Our spring issue, “Pandemic Politics,” is out now. Get a discounted subscription today!

Micah White Is the Ultimate Occupy Grifter

Micah White, the guy who says he “cocreated” Occupy Wall Street, just went to Davos to “achieve great changes” with the 1 percent. Sometimes social movement activism becomes just another scam.

Micah White told the Guardian this month that "To understand what I could achieve at Davos, I first had to understand Davos." Noel St. John / Press Club

On March 6, 2014, Micah White, who appends “cocreator of Occupy Wall Street” to his name like a royal title, invited me to join his “Boutique Activist Consultancy.”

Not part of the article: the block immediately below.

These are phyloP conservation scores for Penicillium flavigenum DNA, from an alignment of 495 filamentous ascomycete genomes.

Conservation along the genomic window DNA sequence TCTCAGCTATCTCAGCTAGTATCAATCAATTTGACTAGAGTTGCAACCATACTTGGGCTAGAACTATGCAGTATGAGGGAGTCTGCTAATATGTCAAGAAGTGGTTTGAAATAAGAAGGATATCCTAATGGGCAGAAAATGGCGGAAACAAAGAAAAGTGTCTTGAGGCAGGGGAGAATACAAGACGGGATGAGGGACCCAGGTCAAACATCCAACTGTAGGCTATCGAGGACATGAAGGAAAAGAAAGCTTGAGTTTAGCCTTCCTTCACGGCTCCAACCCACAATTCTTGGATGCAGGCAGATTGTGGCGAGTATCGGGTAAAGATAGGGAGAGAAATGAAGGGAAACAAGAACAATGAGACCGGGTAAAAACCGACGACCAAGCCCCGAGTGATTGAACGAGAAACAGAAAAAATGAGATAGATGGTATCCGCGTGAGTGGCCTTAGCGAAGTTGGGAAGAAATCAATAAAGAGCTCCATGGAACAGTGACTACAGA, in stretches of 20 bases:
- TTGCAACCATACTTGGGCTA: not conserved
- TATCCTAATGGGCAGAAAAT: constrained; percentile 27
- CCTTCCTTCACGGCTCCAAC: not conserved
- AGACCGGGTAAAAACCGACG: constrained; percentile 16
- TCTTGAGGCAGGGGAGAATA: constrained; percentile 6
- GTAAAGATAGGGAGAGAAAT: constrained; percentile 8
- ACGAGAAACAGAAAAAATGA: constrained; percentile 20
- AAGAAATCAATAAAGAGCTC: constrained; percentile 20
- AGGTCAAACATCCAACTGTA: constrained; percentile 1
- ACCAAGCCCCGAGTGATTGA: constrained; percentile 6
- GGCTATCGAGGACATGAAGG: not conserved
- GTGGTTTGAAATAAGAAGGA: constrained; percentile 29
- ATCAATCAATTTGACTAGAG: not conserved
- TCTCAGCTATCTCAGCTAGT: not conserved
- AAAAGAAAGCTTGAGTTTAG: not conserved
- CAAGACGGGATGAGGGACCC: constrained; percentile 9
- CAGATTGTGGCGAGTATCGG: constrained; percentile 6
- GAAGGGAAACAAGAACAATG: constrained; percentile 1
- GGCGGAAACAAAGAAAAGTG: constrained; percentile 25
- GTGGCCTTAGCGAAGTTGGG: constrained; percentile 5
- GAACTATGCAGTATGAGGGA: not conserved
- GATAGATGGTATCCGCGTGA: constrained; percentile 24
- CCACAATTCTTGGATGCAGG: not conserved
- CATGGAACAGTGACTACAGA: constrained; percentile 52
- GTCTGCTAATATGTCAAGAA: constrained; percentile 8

It was a few years after Occupy had disintegrated. White emailed me that “Other Zuccottis have already joined the BAC Speaker’s Bureau on the same terms that we are offering you.” He said I should negotiate a minimum of $2,500 honorarium for speaking engagements — 2,500 Euros for international ones. “Flight and hotel will be paid by [my] host.”

I would have access to a “remote logistical coordinator” and “high-end workshops . . . on how to increase honorariums and speaking skills.” White said his speakers bureau was a “prestige service” committed to “preferential treatment” and “travel in a comfortable way” for “professional movement speakers.” The icing on the gilded cake was that my coordinator, “equipped with an iPhone 5c,” would arrange “proper airport pickup, fruit in the hotel room, etc.”